About Alison Leslie Gold

Posts by Alison Leslie Gold:

Empty chairs

In childhood we had a school chair, dark wood, with many deep scratches made by children, desk attached including circular hole for ink bottle, a drawer underneath for books. In youth we had a hammock in which you could lie and roll yourself round and round, becoming encased in hemp like an ampule. In young adulthood I(…)


On a lighter note

Following, Chapter I from ELEPHANT IN THE LIVING ROOM written with Darin Elliott for folks between ages 10-14 and all others who have an inclination to know more about alcoholic intervention, alcoholism in a loved one and/or talking dogs. Seems an apt moment as I’m seeing so many summer revelers reeling from one side of the HighLine to(…)


A preview of my epitaph

Following are lines written by my great friend Bill Goyan, long dead but lovingly (and evermore) remembered. A writer of great originality from East Texas with unique, rarified sensibilities. The courage he had to experiment with plot and character in his unconventional, heart-stopping work has been an inspiration and will shortly go the limit in my coming(…)


My ladder to nowhere and me.

The Railroad Station   My non arrival in the city of N. took place on the dot. You’d been alerted in my unmailed letter. You were able not to be there at the agreed-upon time. The train pulled up at Platform 3. A lot of people got out. My absence joined the throng as it made(…)


Something to nosh on while reading THE POTATO EATER

If you eat while you read, the following vegan recipe was suggested by my lifelong friend and Brain Trust, Johanne. Thank you, Jojo. It should provide just the right leavening for prudes and the faint-of-heart during a first reading of THE POTATO EATER in the same way potato in any form, including raw, was a staple for it’s hero, Padric McGarry. Creamy Dill(…)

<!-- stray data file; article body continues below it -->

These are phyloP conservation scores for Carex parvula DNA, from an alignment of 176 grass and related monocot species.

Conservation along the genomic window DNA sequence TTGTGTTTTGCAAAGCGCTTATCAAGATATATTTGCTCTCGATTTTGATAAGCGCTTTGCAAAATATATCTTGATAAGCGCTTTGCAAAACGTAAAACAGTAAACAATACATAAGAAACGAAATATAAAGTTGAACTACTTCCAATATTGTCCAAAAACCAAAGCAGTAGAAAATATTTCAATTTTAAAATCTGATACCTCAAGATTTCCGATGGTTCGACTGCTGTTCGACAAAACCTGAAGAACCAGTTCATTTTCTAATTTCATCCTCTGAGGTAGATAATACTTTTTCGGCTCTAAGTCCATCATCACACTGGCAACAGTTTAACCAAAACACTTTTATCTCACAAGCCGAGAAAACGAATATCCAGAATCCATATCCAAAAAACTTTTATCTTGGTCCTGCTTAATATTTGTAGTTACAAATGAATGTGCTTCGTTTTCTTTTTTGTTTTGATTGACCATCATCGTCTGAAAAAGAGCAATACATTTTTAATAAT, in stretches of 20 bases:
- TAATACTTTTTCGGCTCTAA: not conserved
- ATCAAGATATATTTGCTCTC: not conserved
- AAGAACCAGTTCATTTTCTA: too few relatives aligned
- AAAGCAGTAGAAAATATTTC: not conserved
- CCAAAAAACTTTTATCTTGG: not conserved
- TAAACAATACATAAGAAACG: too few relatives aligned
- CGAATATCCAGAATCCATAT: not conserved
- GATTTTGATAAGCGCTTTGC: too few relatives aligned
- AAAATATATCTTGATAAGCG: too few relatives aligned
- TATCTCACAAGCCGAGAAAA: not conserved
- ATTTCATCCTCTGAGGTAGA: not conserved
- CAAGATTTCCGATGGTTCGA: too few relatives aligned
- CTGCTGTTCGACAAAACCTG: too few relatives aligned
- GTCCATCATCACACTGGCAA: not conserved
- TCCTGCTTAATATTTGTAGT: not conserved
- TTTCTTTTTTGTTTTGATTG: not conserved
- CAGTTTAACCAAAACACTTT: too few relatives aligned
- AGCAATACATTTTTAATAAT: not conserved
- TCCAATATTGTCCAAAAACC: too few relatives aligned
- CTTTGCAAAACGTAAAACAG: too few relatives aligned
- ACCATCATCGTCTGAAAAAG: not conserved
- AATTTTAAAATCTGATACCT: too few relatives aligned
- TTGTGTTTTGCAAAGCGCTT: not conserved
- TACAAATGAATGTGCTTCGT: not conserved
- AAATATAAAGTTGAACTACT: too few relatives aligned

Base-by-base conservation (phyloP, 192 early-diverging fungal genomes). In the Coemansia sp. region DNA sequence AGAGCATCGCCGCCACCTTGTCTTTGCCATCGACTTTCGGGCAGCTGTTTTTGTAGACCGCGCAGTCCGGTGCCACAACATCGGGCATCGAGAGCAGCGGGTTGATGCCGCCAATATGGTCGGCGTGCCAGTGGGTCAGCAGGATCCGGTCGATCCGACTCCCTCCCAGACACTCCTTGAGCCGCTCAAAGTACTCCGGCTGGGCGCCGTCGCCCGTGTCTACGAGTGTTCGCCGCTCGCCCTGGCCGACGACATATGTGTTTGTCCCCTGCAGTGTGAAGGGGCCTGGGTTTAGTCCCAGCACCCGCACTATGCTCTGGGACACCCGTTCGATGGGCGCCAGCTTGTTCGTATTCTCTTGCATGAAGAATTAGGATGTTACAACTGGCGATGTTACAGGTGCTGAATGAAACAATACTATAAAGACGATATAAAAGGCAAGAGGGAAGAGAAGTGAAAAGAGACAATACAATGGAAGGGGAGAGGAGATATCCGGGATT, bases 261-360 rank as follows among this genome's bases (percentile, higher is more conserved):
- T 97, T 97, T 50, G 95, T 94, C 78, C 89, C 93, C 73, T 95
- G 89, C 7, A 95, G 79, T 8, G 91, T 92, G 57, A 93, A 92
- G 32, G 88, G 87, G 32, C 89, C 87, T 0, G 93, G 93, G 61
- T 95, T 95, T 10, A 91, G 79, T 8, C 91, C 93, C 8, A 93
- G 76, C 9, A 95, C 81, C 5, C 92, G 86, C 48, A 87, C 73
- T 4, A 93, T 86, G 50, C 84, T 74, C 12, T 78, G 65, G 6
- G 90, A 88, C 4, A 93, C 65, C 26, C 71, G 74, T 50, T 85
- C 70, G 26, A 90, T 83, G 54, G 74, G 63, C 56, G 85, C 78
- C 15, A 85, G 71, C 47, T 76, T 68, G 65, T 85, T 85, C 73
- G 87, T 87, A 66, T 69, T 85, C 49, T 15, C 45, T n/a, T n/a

A weekend I spent with wounded veterans

A weekend I spent with my old friend Barbara several years ago always comes back to me when military hardware, men and women at war, the aftermath of these wars, troubles my mind. Barbara was working for a nonprofit group that, at the time, provided art and theater for ill and injured people. She invited me to accompany(…)


My father – redux

Last Sunday, thinking it was Father’s Day, I wrote a few lines about my father that I posted along with the photo on the left. In a blink I was scolded: not only wasn’t it Father’s Day, but the baby in the photo wasn’t even me (not that I’d said it was). So: a) since(…)